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Mark Allen braced for tough opener in World Championship mission after being drawn against Scott Donaldson


On cue: Mark Allen expects a tricky start to his world title quest. Credit: John Walton

On cue: Mark Allen expects a tricky start to his world title quest. Credit: John Walton

Ronnie O'Sullivan. Credit: Nigel French

Ronnie O'Sullivan. Credit: Nigel French


On cue: Mark Allen expects a tricky start to his world title quest. Credit: John Walton

Mark Allen admits he will have his work cut out to get past his first-round opponent Scott Donaldson at the World Championship at the famous Crucible in Sheffield — but refuses to rule out emulating Ulster greats Alex Higgins and Dennis Taylor by landing the title.

The Antrim cueman has had well-publicised off-table problems in recent times and would love nothing more than to finish his season with a flourish in the shape of a run all the way to the final of the £2m showpiece.

The 36-year-old has shown that no matter what is going on away from the green baize, when he finds his focus he is more than a match for anyone, winning the Northern Ireland Open at the Waterfront Hall last October, a triumph he rated on a par with his famous 2018 Masters success.

World No.15 Allen will take on No.49 Donaldson over the best of 19 frames, starting on Monday morning and playing to a finish that night.

“They are all tough games nowadays — no ‘byes’ through to the quarter-finals in this era,” said Allen.

“The one to avoid for me personally was Stephen Maguire,” he added of the man regarded by many as the pick of the qualifiers.

There are some cracking ties in the opening round in which the 16 seeded players take on the 16 players who came through the qualifying rounds at the English Institute of Sport in which Allen’s pal and practice partner Jordan Brown fell at the final hurdle, going down 10-8 to Michael White.

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World No.1 Ronnie O’Sullivan faces a tough test against Dave Gilbert. The Rocket will ramp up his quest to equal Stephen Hendry’s record of seven world titles but Gilbert, a semi-finalist three years ago, will fancy his chances.

Title holder Mark Selby opens his campaign tomorrow morning against Welshman Jamie Jones, the pair playing to a finish tomorrow night.

Selby collected his fourth world title last year by beating Shaun Murphy in the final but the Leicester potter has failed to lift a trophy this season and has opened up about his mental health struggles.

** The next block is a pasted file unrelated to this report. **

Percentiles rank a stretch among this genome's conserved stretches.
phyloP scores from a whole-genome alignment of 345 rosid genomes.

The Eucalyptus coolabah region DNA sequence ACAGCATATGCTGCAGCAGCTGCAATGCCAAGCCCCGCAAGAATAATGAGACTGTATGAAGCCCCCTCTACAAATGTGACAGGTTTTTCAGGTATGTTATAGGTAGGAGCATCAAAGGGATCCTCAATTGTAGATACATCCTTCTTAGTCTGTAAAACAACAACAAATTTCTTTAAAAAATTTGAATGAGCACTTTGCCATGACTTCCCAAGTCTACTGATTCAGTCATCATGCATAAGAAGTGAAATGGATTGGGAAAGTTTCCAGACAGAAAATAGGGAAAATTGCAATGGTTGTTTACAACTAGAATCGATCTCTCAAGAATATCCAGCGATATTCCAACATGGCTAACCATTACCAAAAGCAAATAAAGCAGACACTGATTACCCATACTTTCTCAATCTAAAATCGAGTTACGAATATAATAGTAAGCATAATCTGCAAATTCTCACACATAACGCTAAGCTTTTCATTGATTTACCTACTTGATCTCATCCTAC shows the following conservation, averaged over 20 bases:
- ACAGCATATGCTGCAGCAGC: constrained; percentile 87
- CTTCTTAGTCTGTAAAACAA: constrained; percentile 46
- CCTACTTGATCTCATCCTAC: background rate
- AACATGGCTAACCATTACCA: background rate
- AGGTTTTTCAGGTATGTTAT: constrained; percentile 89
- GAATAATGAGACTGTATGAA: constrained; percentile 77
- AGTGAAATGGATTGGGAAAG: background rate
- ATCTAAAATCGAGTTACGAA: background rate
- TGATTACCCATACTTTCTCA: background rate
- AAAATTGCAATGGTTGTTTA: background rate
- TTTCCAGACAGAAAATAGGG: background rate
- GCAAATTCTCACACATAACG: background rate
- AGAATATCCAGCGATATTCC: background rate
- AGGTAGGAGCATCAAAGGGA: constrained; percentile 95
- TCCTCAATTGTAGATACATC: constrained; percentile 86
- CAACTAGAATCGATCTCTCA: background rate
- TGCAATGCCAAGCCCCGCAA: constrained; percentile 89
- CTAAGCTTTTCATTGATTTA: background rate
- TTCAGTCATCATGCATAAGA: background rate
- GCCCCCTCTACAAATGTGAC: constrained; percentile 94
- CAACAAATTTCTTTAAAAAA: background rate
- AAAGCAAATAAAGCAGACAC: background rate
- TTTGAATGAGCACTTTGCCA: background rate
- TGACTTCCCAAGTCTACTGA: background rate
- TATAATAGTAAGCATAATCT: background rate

Hossein Vafaei, who is set to become Iran’s first ever Crucible competitor, will make his debut in a mouthwatering encounter with 2019 champion Judd Trump. The Ace in the Pack won his first ranking silverware of the season last month at the inaugural Turkish Masters, while Vafaei won his maiden ranking crown at the Shoot Out earlier this year.

“I make my people happy and make them proud, they have someone in the snooker finals,” said Vafaei, the World No.19.

Kyren Wilson, who has reached at least the quarter-finals each year since 2016, has been pitted against Ding Junhui. They are both former finalists in the event, Wilson runner-up in 2020 and Ding in 2016.

Murphy has been handed that unenviable first-round match against the unseeded player many wanted to avoid, former UK Championship winner Maguire.

Neil Robertson won the Masters in January and has been tipped by many to get his hands on a second world title this year, and the Australian, champion in 2010, faces Crucible debutant Ashley Hugill.

Ex-champions John Higgins and Mark Williams have been paired with Thepchaiya Un-Nooh and Michael White respectively.

Higgins said: “You don’t have to play lights-out snooker every session to win the World Championship. If you can be solid, stay in there and be involved in the matches, that can be enough. Hopefully then your good stuff can come out and that can win it.

“It is a marathon. It is enjoyable, but it can also get on top of you. At the start of the event you have a lot of time off, but if you get to the latter stages then it is a mental sprint. However, it is the best place you can play snooker.”

The final will be played on May 1 and 2.

FIRST ROUND DRAW: Mark Selby v Jamie Jones, Yan Bingtao v Chris Wakelin, Barry Hawkins v Jackson Page, Mark Williams v Michael White, Kyren Wilson v Ding Junhui, Stuart Bingham v Lyu Haotian, Anthony McGill v Liam Highfield, Judd Trump v Hossein Vafaei, Neil Robertson v Ashley Hugill, Jack Lisowski v Matthew Stevens, Luca Brecel v Noppon Saengkham, John Higgins v Thepchaiya Un-Nooh, Zhao Xintong v Jamie Clarke, Shaun Murphy v Stephen Maguire, Mark Allen v Scott Donaldson, Ronnie O’Sullivan v Dave Gilbert

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